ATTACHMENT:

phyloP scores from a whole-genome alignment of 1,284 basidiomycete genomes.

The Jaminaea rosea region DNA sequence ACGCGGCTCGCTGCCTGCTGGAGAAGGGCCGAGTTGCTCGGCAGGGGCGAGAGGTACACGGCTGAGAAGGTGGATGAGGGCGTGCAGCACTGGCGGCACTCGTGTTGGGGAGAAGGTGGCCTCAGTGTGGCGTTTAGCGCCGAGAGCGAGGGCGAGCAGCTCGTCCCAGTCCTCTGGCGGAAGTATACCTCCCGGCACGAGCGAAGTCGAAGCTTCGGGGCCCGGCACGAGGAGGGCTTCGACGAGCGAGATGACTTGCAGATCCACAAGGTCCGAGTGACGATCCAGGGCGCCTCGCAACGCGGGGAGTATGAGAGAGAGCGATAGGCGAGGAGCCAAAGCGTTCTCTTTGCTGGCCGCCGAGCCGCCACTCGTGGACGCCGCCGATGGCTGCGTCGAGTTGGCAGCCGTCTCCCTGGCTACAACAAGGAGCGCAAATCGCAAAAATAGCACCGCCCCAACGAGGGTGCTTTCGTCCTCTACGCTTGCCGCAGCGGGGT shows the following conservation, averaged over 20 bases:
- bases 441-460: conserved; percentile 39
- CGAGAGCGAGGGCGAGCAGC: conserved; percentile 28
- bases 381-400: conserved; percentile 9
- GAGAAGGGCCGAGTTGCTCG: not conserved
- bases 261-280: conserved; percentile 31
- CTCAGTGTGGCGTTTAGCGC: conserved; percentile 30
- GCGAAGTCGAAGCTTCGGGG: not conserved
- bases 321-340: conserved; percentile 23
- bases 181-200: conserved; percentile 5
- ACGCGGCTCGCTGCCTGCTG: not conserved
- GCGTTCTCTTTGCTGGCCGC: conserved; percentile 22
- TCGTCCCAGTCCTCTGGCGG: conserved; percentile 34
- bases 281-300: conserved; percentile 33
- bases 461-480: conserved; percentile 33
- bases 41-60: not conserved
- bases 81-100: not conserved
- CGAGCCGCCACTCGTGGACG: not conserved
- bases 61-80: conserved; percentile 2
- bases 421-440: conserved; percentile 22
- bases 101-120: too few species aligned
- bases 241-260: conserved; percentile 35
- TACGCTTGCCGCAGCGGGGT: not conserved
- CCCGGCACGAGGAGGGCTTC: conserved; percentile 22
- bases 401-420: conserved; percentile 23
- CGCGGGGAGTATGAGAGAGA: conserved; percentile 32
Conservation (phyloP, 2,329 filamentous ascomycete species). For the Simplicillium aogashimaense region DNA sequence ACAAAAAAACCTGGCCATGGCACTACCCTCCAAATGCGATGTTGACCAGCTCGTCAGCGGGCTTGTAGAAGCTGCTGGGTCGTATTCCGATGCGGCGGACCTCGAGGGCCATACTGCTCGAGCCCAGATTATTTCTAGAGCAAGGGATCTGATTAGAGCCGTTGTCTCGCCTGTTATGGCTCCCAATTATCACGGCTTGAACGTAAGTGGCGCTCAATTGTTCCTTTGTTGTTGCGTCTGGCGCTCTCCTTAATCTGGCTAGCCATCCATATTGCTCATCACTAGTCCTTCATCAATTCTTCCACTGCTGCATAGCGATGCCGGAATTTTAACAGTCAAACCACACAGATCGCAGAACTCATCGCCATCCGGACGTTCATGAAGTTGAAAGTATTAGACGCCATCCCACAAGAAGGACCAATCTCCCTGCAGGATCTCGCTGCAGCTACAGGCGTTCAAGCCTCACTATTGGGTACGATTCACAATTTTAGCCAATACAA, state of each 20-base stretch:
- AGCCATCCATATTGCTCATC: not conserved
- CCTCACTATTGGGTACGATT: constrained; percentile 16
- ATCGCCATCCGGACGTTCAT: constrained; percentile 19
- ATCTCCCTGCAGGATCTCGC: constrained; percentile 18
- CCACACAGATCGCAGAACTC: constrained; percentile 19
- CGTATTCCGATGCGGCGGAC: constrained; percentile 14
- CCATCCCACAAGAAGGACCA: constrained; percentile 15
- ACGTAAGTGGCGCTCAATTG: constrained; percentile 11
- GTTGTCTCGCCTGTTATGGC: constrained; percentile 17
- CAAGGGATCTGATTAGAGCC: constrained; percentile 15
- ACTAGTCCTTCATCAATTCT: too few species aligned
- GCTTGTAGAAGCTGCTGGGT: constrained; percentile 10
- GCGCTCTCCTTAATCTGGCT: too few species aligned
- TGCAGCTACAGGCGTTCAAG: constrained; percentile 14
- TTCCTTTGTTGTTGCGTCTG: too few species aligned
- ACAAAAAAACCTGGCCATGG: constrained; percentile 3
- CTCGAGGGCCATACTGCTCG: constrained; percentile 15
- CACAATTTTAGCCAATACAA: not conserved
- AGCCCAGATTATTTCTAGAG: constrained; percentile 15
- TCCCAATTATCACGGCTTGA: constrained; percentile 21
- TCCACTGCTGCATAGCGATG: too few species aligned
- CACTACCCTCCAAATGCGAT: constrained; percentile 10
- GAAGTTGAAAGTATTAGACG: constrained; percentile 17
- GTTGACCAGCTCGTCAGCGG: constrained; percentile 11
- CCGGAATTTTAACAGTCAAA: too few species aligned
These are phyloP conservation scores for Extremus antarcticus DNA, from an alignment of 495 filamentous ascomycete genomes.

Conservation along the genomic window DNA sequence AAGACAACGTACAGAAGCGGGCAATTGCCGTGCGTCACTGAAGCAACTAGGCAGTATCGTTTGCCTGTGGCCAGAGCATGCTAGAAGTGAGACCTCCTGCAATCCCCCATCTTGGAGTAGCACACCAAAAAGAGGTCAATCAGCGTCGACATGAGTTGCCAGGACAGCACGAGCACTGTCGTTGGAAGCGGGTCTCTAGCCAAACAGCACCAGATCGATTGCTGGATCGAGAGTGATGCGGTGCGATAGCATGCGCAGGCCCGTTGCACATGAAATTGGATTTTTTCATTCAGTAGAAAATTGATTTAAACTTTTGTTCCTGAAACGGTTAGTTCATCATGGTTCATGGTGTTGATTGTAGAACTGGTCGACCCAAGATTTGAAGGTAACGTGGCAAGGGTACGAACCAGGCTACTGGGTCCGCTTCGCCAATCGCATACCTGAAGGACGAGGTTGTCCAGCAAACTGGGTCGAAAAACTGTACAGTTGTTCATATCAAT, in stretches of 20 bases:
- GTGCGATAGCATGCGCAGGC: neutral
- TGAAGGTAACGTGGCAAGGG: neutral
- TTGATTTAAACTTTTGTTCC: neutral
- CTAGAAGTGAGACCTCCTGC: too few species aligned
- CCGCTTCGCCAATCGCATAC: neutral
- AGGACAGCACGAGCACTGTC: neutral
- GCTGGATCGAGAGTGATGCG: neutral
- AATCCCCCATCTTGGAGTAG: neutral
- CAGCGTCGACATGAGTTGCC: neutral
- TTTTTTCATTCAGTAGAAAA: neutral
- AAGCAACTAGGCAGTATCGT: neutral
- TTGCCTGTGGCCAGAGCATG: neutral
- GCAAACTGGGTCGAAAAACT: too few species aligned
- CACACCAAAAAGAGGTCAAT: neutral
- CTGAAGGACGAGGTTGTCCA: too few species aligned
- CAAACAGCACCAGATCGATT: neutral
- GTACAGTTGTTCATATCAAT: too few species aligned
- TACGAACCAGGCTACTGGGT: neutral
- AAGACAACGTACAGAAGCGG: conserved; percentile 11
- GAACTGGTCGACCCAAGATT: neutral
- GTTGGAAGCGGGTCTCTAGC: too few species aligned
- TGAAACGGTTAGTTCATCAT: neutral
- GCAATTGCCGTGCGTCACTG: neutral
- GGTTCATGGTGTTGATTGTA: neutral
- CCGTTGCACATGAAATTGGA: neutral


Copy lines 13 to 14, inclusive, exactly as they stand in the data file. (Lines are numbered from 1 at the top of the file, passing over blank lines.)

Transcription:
- GCGTTCTCTTTGCTGGCCGC: conserved; percentile 22
- TCGTCCCAGTCCTCTGGCGG: conserved; percentile 34